My blog guests this week are Amy Conn, Bruce Bloom, and Clare Thibodeaux from Cures Within Reach. Disclosure: I am a member of their Advisory Board, and think that testing older drugs for rare diseases is brilliant! The power of repurposing What if the latest treatment for cancer, diabetes or thousands of other unsolved diseases … Continue reading How to Solve Diseases with Existing Drugs
No, really. This is a real thing, created by money. Oops, I meant to say, created by researchers and institutions with MAJOR conflicts of interest. Why post it? Well, while this is the most blatant example we've seen in a long time, it happens every day, even to well-meaning researchers. FACT: research is a money game. … Continue reading Oops! Don’t Buy Chocolate Milk for Concussions
I've been asked countless times to write about patients and clinical trials. Guess it's time to share what I've learned, along with other patient advocates, as we work beside researchers in the proverbial trenches. Just so happens that this post coincides with April Fool's Day - hope that's not an omen! Why this series? This is the first in … Continue reading Getting Real about Patients & Clinical Trials
Something horrible happened - a clinical trial failed, causing one unexpected death and seriously injuring 5 people. And instead of dealing with a dysfunctional research system, “experts” are spouting off on their own. The few articles written to date focus on the drug (aka the money), not on what people want to know. My Initial Thoughts ClinicalTrialsArena asked … Continue reading A Clinical Trial Failed Patients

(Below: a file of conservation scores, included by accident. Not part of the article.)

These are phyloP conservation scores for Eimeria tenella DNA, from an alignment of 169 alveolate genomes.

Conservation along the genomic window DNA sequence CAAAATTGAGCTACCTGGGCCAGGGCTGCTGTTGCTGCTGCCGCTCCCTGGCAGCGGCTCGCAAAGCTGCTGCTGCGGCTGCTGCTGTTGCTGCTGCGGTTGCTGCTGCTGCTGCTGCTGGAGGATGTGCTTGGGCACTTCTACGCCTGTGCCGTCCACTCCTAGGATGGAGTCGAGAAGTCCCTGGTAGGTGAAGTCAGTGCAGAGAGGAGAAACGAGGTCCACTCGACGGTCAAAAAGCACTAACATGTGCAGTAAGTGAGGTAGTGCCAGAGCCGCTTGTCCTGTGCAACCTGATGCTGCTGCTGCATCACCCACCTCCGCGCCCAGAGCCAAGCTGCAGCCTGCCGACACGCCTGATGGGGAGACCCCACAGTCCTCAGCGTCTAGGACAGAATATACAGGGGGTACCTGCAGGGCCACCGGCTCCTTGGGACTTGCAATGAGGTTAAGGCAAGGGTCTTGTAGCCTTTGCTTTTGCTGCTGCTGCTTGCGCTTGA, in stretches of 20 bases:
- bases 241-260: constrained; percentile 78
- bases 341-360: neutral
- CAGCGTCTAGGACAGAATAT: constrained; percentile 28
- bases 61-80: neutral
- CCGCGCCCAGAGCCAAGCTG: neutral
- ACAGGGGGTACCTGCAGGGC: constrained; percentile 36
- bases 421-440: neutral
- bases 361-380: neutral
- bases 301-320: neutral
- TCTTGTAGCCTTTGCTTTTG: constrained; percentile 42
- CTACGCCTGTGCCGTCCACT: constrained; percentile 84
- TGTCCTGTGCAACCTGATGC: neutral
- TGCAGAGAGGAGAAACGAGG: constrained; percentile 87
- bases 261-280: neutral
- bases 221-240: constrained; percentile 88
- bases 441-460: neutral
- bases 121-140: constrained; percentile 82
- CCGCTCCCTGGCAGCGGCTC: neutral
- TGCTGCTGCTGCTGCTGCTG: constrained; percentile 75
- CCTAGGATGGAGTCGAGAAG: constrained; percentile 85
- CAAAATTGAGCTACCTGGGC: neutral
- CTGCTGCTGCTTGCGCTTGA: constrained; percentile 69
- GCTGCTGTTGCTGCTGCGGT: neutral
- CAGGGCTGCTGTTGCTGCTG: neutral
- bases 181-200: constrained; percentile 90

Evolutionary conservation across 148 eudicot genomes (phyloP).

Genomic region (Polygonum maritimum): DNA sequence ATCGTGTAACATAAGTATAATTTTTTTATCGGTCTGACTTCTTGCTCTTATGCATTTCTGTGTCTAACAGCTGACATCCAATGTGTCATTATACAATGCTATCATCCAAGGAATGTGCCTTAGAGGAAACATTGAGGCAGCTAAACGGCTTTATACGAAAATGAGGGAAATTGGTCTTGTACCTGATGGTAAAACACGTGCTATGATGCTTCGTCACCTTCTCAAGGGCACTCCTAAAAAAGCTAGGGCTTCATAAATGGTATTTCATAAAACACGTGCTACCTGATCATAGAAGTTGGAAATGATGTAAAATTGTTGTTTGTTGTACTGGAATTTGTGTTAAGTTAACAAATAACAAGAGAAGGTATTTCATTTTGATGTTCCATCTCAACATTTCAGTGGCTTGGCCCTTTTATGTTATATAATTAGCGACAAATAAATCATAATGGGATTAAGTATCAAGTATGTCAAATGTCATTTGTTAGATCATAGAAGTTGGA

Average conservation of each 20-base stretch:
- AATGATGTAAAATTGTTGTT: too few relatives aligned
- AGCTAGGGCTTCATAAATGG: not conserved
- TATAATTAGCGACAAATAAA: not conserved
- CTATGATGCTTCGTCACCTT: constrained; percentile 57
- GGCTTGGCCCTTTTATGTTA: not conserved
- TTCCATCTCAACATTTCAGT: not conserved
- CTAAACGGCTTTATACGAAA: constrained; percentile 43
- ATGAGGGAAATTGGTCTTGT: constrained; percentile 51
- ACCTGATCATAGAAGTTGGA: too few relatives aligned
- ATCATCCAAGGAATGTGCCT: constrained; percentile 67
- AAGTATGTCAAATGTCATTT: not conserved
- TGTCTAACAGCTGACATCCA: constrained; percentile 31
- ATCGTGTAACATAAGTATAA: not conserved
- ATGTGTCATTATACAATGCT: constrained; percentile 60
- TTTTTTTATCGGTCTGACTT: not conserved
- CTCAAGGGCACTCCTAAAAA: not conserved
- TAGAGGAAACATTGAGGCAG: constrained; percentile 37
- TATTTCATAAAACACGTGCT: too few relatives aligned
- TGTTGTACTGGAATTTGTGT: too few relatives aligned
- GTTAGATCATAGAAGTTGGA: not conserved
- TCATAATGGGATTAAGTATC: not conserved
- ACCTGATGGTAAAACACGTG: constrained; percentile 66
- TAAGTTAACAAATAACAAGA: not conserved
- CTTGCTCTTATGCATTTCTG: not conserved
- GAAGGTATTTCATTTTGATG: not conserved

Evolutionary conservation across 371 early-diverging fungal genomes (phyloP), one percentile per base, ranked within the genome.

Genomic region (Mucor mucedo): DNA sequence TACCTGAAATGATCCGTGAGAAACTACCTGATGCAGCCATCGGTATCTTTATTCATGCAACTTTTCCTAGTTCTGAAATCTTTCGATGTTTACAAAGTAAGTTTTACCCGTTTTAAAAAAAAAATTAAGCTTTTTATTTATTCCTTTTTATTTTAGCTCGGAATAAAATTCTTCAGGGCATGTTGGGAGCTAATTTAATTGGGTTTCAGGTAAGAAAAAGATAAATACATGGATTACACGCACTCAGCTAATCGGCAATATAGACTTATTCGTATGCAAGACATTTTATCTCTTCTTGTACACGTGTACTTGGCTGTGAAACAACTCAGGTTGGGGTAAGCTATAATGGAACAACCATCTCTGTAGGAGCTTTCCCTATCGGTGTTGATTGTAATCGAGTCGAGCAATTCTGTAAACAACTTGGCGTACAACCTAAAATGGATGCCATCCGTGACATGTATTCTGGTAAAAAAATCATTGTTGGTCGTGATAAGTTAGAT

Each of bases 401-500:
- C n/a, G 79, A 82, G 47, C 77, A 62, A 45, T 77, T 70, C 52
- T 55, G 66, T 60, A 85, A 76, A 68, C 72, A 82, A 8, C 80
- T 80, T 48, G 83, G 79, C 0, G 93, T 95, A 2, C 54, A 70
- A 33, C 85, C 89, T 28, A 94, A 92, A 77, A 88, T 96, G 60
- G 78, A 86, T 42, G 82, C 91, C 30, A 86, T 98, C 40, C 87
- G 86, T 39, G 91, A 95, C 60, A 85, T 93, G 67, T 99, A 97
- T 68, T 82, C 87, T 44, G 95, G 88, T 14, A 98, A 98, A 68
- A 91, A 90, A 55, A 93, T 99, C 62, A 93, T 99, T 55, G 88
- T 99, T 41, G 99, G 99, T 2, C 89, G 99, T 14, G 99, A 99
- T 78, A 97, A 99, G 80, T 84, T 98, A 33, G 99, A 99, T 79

'Tis the season, folks. Fancy the opportunity to find flu facts while falling onto the sofa. I fear I may have infected a few as I felt the forceful signs form within. Of course, my bout came from fellow flyers during my fortnight of travel. For those flummoxed by my fanciful alliteration, I have an excuse - I'm under the influence of … Continue reading Full-Fledged Flu
Clinical trials (research studies in people) can help find better treatment, care and prevention for patients. When done well, they answer important questions posed in the protocol (study plan) before the trial starts. Unfortunately, those answers are often not published. Some also don’t have the right study designs, which means the studies won’t tell us what we truly … Continue reading When Clinical Trials Don’t Match Their Data
Big words, yes, but we can still figure this out. I've learned a lot about this topic as a patient advocate on antibacterial drug development committees with the Clinical Trials Transformation Initiative (CTTI) and the Brookings Institution. It's really about the bug in the laboratory (lab), not in humans. That has to change if we want better solutions … Continue reading Antibiotic Resistance – It’s Complicated!